Miscarriage and ectopic pregnancy may trigger long-term post-traumatic stress, anxiety and depression

The largest ever study into the psychological impact of miscarriage and ectopic pregnancy has shown that early-stage pregnancy loss can have a serious impact on mental health. The research was led by Professor Tom Bourne at the Tommy’s National Centre for Miscarriage Research at Imperial College London.

January 15 2020

According to a study published by Tommy’s National Centre for Miscarriage Research, 1 in 6 women experience long-term post-traumatic stress following miscarriage or ectopic pregnancy.

This is the finding of the largest ever study into the psychological impact of early-stage pregnancy loss, from scientists at Imperial College London and KU Leuven in Belgium.

Post-traumatic stress disorder (PTSD) after early pregnancy loss

The research, published in the American Journal of Obstetrics and Gynaecology, studied 737 women who had experienced an early pregnancy loss, with the majority having an early miscarriage or an ectopic pregnancy.

The study revealed that 1 month following pregnancy loss, nearly a third of women suffered post-traumatic stress while 1 in 4 experienced moderate to severe anxiety.

The team behind the research, funded by the Imperial Health Charity and the Imperial NIHR Biomedical Research Centre, call for immediate improvements in the care women receive following an early-stage pregnancy loss. 

“Pregnancy loss affects up to 1 in 4 women, and for many women it will be the most traumatic event in their life. This research suggests the loss of a longed-for child can leave a lasting legacy and result in a woman still suffering post-traumatic stress nearly a year after her pregnancy loss.

“The treatment women receive following early pregnancy loss must change to reflect its psychological impact, and recent efforts to encourage people to talk more openly about this very common issue are a step in the right direction. Whilst general support and counselling will help many women, those with significant post-traumatic stress symptoms require specific treatment if they are going to recover fully. This is not widely available, and we need to consider screening women following an early pregnancy loss so we can identify.”

Professor Tom Bourne, lead author of the research from Tommy’s National Centre for Miscarriage Research at Imperial College London

More about the study 

The research follows an earlier pilot study in 2016, which investigated the psychological impact of early-stage pregnancy loss in 128 women 1 and 3 months after miscarriage or ectopic pregnancy. Estimates suggest there are 250,000 miscarriages every year in the UK, and around 11,000 emergency admissions for ectopic pregnancies. Ectopic pregnancies always result in pregnancy loss, as an embryo grows in an area outside of the womb and is unable to develop.

The women in the study attended the Early Pregnancy Assessment Units at 3 London hospitals - Queen Charlottes and Chelsea, St Mary’s, and Chelsea and Westminster. All were asked to complete questionnaires about their emotions and behaviour 1 month after pregnancy loss, then again 3 and 9 months later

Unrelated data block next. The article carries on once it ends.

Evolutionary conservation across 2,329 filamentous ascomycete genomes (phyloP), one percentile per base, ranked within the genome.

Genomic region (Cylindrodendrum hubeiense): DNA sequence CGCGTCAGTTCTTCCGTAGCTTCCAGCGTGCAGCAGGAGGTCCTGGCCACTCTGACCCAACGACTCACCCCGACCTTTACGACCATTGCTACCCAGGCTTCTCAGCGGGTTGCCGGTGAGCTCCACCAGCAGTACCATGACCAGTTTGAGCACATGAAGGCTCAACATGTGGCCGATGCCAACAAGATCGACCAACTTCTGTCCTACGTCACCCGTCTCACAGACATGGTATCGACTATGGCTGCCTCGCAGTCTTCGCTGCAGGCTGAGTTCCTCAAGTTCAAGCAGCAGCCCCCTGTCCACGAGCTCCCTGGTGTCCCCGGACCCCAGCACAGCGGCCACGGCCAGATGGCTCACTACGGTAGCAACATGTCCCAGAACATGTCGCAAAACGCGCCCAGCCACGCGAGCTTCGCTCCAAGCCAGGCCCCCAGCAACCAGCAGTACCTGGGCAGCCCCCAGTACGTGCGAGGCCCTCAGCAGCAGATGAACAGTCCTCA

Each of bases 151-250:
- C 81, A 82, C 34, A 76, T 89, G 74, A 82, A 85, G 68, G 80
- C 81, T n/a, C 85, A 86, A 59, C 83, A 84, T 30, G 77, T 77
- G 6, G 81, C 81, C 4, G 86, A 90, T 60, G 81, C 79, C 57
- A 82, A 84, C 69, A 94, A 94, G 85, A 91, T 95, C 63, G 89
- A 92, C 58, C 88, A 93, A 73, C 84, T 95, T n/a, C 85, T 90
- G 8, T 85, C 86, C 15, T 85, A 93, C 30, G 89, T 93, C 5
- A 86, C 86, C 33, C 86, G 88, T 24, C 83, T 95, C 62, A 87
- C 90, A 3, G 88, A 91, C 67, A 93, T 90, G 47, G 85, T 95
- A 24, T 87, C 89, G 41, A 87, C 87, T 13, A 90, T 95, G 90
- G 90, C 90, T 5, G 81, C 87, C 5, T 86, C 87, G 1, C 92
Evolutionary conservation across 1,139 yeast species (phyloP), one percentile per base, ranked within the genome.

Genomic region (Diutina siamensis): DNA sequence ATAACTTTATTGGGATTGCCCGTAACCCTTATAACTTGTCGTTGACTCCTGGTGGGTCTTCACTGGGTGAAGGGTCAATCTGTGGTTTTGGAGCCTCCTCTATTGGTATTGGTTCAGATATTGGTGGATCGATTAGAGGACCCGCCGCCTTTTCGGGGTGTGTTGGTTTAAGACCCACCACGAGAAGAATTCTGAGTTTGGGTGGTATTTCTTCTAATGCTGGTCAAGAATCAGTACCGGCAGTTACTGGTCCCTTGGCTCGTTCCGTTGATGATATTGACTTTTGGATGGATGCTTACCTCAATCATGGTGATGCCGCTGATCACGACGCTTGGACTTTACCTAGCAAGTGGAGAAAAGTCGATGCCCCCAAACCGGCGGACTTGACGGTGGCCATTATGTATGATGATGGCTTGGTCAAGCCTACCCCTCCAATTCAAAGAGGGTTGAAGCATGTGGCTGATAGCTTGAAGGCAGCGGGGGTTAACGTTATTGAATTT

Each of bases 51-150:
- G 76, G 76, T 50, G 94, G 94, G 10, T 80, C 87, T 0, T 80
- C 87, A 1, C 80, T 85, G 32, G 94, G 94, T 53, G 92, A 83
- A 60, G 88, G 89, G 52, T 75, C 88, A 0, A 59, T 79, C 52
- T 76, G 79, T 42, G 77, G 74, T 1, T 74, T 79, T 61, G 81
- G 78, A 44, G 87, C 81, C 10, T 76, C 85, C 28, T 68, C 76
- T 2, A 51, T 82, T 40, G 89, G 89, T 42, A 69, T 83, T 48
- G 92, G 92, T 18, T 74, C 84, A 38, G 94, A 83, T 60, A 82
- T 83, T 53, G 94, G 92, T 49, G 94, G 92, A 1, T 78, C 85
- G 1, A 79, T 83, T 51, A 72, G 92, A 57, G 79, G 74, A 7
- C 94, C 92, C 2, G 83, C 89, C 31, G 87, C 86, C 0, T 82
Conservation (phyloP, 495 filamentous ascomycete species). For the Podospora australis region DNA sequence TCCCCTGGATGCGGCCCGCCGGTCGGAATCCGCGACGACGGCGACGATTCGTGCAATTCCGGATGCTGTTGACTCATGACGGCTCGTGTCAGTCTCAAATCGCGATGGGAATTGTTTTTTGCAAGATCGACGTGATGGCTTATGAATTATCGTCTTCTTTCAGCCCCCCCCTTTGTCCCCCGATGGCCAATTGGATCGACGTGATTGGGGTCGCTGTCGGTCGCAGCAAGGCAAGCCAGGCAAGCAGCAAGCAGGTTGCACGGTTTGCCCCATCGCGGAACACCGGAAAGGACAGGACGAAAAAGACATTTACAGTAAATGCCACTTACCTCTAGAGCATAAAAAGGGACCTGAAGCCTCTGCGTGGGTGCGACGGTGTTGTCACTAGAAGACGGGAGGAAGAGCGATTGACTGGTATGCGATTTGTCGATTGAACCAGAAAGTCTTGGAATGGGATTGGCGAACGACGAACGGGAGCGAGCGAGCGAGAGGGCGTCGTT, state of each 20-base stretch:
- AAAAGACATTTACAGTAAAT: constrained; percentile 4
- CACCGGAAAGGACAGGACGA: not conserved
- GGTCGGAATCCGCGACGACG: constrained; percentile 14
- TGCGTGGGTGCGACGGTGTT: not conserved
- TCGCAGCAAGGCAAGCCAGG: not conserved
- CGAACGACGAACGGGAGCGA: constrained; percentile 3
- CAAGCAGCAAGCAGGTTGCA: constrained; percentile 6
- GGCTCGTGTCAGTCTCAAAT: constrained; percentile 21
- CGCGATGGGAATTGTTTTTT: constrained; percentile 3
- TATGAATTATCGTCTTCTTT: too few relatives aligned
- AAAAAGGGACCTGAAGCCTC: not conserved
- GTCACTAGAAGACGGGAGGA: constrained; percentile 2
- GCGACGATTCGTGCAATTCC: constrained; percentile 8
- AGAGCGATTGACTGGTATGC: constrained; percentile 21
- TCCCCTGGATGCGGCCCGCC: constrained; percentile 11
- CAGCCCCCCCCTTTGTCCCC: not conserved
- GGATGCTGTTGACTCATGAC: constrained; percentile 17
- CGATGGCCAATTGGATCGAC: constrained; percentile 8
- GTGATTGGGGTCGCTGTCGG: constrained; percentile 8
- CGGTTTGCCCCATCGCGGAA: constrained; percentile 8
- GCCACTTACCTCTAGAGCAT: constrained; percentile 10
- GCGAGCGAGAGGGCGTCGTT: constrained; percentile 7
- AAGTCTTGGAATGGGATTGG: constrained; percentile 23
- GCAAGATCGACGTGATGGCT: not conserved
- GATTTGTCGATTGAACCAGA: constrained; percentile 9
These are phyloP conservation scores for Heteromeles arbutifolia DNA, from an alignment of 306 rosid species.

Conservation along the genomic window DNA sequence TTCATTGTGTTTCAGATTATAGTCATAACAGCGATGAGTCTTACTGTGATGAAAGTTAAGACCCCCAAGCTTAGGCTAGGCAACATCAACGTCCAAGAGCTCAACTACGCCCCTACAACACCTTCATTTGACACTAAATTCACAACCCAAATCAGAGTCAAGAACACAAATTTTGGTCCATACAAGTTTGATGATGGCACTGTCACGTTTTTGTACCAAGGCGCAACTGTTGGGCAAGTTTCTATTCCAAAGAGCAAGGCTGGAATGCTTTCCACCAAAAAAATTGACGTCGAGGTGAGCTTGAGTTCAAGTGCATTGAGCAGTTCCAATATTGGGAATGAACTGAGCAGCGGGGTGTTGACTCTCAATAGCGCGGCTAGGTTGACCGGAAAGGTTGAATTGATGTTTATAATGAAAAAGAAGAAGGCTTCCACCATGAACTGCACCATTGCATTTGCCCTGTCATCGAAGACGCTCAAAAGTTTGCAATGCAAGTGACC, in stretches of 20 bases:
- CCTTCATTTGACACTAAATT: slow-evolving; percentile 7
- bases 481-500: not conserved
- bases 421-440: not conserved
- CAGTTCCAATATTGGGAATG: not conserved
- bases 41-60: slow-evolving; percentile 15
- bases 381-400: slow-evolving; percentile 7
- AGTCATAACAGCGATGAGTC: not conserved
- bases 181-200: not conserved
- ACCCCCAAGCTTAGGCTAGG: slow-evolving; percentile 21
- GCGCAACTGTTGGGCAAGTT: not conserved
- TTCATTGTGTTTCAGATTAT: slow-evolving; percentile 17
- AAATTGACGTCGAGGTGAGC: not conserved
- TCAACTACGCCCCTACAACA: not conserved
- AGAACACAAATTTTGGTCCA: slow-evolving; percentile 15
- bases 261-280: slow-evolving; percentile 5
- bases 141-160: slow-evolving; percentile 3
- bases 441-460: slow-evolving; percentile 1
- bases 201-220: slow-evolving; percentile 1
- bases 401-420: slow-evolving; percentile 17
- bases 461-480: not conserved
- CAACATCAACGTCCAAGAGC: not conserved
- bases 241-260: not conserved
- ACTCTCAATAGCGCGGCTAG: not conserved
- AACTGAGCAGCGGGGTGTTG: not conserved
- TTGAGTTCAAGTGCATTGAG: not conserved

Their responses were compared to 171 women who had healthy pregnancies. The results revealed that women who had suffered early pregnancy loss experienced increased psychological symptoms, compared to those who had healthy pregnancies.

The women in the study who met the criteria for post-traumatic stress reported regularly re-experiencing the feelings associated with the pregnancy loss and suffering intrusive or unwanted thoughts about their miscarriage. Some women also reported having nightmares or flashbacks, while others avoided anything that might remind them of their loss.

The authors note that the study used a questionnaire to screen for post-traumatic stress, but formal diagnosis of post-traumatic stress disorder would require a clinical interview. The team also explain that women who were already experiencing symptoms of post-traumatic stress and depression may have been more likely to respond to the questionnaire, which could mean the number of women suffering psychological symptoms may appear higher.

The long-lasting effects of PTSD

 “The effects of post-traumatic stress can have a toxic effect on all elements of a person’s life – affecting work, home and relationships. We have made significant progress in recent years in breaking the silence around mental health issues in pregnancy and postnatally, but early pregnancy losses are still shrouded in secrecy, with very little acknowledgement of how distressing and profound an event they are.

“Many women don’t tell colleagues, friends or family they are pregnant before the 12-week scan, leaving them feeling unable to discuss their emotions if they suffer a pregnancy loss. We also know partners can suffer psychological distress following miscarriage or ectopic pregnancy and are investigating this in ongoing research.”

Dr Jessica Farren, author of the research from Imperial College and Obstetrician and Gynaecologist

The team’s research will also now focus on identifying which women are at risk of developing psychological symptoms after pregnancy loss, and also the best type of treatments and how to deliver these.

“For too long women have not received the care they need following a miscarriage and this research shows the scale of the problem. Miscarriage services need to be changed to ensure they are available to everyone and women are followed up to assess their mental wellbeing with support being offered to those who need it and advice is routinely given to prepare for a subsequent pregnancy.”

Jane Brewin, Chief Executive of Tommy’s

Read more about Tommy's research into miscarriage